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  • Operation of observation conducted by agents of the Brazilian Institute for the Environment and Renewable Natural Resources, or Ibama, near Novo Progresso, southeast of Para state, Brazil, November 5, 2018.

    Operation of observation conducted by agents of the Brazilian Institute for the Environment and Renewable Natural Resources, or Ibama, near Novo Progresso, southeast of Para state, Brazil, November 5, 2018. | Photo: Reuters

Published 3 July 2019

"At this time the main actor in the environmental problems in Brazil is sitting in the chair of the president of the republic, in charge of the country," said Greenpeace.

Deforestation in Brazil's portion of the Amazon rainforest soared more than 88 percent in June compared with the same month a year ago, the second consecutive month of rising forest destruction under new right-wing President Jair Bolsonaro.

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According to data from Brazil's space agency, deforestation in the world's largest tropical rainforest totalled 920 square kilometers.

The data showing an 88.4 percent deforestation increase is preliminary but indicates the official annual figure, based on more detailed imaging and measured for the 12 months to the end of July, is well on track to surpass last year's figure.

In the first 11 months, deforestation already has reached 4,565 square kilometers, a 15 percent increase over the same period in the previous year. That is an area larger than the U.S. state of Rhode Island.

Environmentalists have warned that Bolsonaro's strong remarks calling for the development of the Amazon and criticizing the country's environmental enforcement agency Ibama for handing out too many fines would embolden loggers and ranchers seeking to profit from deforestation.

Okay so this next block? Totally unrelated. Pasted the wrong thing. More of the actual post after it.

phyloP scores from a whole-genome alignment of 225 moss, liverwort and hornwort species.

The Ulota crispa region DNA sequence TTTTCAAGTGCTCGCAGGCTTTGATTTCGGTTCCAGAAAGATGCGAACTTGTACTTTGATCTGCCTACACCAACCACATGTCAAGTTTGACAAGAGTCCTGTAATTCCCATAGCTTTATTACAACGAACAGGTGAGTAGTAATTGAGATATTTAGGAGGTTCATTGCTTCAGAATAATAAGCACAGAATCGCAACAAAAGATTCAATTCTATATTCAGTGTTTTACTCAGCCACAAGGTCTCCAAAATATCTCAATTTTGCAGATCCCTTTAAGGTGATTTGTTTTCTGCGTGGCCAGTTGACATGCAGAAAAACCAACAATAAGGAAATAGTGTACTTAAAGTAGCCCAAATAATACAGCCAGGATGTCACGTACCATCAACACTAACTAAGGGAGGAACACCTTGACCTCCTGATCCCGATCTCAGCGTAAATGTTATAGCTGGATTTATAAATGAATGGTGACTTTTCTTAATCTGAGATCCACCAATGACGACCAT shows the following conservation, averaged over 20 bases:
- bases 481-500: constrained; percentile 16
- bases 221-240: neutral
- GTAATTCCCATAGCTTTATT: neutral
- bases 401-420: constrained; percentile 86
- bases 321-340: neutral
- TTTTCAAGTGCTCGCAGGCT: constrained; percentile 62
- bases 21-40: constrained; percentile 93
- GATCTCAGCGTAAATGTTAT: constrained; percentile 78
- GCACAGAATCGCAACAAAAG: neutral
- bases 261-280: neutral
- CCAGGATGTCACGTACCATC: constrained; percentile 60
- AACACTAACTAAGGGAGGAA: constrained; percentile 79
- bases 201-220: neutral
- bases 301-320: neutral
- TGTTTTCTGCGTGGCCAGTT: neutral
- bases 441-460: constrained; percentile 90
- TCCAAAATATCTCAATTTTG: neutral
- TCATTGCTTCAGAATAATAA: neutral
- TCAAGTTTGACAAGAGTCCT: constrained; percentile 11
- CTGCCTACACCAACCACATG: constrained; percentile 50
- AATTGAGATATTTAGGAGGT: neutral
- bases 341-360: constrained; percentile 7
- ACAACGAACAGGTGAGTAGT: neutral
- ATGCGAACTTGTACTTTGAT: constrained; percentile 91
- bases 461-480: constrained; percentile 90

"Right now there is a drought in the Amazon forest region, and in that time the land-grabbers, timber merchants, public land invaders, those that cut down the forest, that make money on the destruction, they are advancing into the forest," said GreenPeace Brazil's Coordinator of Public Policy Marcio Astrini.

"It's exactly at this moment that the government should be increasing inspections, but what we are seeing is a decrease in the budget, a president of the republic that fights against those inspectors, a minister of the environment that persecutes those inspectors and doesn't allow them to do their job."

Astrini ancouraged "acts of resistance to not allow this regression to be implemented." 

Brazil is home to 60percent of the Amazon, which is the world's largest tropical rainforest and is seen as vital to the global fight against climate change.

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